I am well on my way to Ukraine. I didn't sleep much, I guess I was just thinking of everything I had to do to be completely ready to go. If it is not done by now...forget it...it won't get done at all.
Got to the airport and changed things in the bags around. Big Red held exactly 50 lbs, the black rolling back held exactly 50 lbs. I bought two gray "foot lockers" (plastic variety) and stuffed them full. (one 46 one 48 lbs) They will be left behind in Ukraine and used as needed.
The WEEM ladies suggested I do that so that they would be able to have storage over here and I would not have to pay to get them back home empty. Great idea.
After only 3 hours sleep...every thing gets a little fuzzy around the edges. I manage to get thru securtiy with no pat down this year, I am eternally grateful for that, and I wait at the gate with some junk food breakfast.
D.C. is D.C. but their airport is much better than it used to be. I didn't have to use the dreaded people mover with surly driver intact. Much better system to have a tram take us to the needed gate area. A much smoother and easier exchange...thanks D.C. You got this one right!
Had to check my carry on at the Austrian Air gate, apparantly they think it is too big. I saw many other people with various and assorted carry ons that were bigger...but it is not worth the argument. I take what I need out of it and send it on its way.
Flight uneventful, watched movies, didn't sleep, not much worth eating...typical airline fare...oh well. Got to Vienna on time and in fact had a little time left over.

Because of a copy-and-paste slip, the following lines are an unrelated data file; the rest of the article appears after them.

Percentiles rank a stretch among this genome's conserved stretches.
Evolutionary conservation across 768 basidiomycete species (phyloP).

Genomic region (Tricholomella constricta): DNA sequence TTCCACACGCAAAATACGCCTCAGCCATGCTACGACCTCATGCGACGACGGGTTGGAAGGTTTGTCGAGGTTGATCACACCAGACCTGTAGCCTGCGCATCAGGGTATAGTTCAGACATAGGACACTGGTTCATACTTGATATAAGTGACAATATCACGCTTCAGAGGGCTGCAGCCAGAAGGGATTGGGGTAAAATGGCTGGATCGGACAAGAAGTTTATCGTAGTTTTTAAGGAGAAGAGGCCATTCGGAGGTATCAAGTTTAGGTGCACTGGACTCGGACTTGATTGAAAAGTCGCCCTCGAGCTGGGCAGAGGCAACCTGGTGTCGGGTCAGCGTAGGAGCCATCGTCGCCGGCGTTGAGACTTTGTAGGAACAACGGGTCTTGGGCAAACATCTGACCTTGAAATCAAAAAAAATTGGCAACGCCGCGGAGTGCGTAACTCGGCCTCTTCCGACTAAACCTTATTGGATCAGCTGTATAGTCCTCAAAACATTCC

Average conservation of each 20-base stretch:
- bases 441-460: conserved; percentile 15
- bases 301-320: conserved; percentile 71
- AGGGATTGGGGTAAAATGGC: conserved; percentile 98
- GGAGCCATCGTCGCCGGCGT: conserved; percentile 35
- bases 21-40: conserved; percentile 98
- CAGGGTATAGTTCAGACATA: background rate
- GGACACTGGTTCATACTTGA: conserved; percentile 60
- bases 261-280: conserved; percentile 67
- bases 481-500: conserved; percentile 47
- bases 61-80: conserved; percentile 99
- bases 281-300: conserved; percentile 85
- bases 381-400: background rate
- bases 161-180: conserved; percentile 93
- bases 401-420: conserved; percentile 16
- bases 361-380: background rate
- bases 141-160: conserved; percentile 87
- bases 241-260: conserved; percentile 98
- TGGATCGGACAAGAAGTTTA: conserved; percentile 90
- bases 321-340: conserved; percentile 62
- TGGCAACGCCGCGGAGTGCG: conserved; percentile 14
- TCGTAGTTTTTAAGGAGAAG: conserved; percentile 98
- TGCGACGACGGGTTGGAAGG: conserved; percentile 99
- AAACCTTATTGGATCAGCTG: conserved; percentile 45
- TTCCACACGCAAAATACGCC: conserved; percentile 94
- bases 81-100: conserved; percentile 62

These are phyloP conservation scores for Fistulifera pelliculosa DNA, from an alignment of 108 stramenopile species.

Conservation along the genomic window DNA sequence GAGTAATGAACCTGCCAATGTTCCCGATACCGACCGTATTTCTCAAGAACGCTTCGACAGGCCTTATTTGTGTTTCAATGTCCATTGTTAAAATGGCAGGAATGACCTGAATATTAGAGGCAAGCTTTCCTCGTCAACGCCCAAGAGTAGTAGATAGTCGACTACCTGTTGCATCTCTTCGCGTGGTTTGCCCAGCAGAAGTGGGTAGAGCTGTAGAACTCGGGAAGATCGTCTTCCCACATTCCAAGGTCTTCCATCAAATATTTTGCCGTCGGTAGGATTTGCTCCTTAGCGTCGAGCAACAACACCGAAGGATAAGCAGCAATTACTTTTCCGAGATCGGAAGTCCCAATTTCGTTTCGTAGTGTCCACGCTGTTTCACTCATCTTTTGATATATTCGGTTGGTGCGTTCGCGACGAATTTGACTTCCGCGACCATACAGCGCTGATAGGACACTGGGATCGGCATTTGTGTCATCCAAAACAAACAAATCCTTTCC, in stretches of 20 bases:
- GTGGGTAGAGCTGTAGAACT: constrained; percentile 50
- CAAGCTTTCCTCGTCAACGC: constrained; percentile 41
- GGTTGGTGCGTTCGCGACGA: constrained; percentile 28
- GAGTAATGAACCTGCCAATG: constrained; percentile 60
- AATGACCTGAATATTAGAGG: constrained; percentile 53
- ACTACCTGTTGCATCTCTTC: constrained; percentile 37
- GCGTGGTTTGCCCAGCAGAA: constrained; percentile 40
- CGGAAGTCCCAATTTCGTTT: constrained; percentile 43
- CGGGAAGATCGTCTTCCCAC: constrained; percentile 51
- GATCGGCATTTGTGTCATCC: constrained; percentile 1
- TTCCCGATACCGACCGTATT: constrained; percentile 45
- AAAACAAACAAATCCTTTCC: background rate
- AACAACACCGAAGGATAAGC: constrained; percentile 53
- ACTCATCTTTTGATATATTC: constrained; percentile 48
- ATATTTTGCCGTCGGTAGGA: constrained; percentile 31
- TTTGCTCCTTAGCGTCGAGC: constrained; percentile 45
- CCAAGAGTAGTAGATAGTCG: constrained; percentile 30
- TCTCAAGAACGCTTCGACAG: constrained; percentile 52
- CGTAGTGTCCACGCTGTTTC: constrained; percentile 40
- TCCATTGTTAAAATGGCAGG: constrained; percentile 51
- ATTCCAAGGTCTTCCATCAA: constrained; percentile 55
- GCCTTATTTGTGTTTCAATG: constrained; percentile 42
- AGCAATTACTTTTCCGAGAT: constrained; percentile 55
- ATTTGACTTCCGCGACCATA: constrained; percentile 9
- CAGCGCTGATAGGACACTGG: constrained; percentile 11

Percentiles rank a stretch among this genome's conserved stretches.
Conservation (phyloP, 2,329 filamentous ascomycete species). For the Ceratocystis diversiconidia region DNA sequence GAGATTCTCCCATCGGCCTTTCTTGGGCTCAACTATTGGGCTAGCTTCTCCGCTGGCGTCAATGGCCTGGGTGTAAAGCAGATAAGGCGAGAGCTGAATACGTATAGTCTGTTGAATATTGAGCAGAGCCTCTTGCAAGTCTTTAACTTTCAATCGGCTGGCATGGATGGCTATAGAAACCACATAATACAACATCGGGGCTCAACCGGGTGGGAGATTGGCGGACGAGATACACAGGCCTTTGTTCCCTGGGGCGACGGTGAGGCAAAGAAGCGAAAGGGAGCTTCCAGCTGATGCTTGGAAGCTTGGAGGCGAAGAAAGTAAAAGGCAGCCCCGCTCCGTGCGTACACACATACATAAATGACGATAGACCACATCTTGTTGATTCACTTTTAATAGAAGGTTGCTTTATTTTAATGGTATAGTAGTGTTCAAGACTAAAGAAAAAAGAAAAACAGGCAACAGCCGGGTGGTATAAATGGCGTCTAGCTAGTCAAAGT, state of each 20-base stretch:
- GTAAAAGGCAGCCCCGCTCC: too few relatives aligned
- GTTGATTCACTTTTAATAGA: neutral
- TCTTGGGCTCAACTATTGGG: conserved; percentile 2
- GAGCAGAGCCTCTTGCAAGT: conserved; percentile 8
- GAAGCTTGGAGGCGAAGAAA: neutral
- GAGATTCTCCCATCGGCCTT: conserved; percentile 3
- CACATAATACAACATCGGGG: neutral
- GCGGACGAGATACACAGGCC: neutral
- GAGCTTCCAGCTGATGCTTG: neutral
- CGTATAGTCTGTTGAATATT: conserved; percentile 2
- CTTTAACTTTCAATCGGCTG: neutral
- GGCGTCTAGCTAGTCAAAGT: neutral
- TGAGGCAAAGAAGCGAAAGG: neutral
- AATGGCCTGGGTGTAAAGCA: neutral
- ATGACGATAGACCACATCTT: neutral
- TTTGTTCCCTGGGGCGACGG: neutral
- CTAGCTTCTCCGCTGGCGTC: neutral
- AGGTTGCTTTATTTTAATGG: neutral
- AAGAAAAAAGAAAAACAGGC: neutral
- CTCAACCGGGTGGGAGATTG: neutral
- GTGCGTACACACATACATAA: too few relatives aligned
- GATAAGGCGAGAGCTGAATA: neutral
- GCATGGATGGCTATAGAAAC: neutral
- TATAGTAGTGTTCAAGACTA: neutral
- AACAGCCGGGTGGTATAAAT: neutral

I knew I should not have slept at the gate. I almost missed the flight because I didn't hear the boarding call. Then in a panicked state, couldn't immediately find my passport! Oh well...all is well...found the passport..got on the plane and made it to Dniper!
The customs guy helped me, for the very first time, with my bags. He loaded them on the conveyor belt to be x-rayed. Of course I was the last to go thru because it took me so long to manhandle 4 lg bags and a carry on plus my backpack. But we got through and waited to be approved.
After several minutes of struggling with the limited language exchange between us I finally made them understand I had an interpreter waiting on the other side of the sliding doors to freedom!
Having Rita there made a huge difference. She listened patiently as he told her I should buy all of the stuff I brought in from the Stated from Ukrainians. And next year not to bring the stuff in with me. Uhhh...not! There is absolutely NO way to get the handmade things I brought in over here!! Oh well...next year we will see!
I have to go, but I will tell you the story of the water next blog!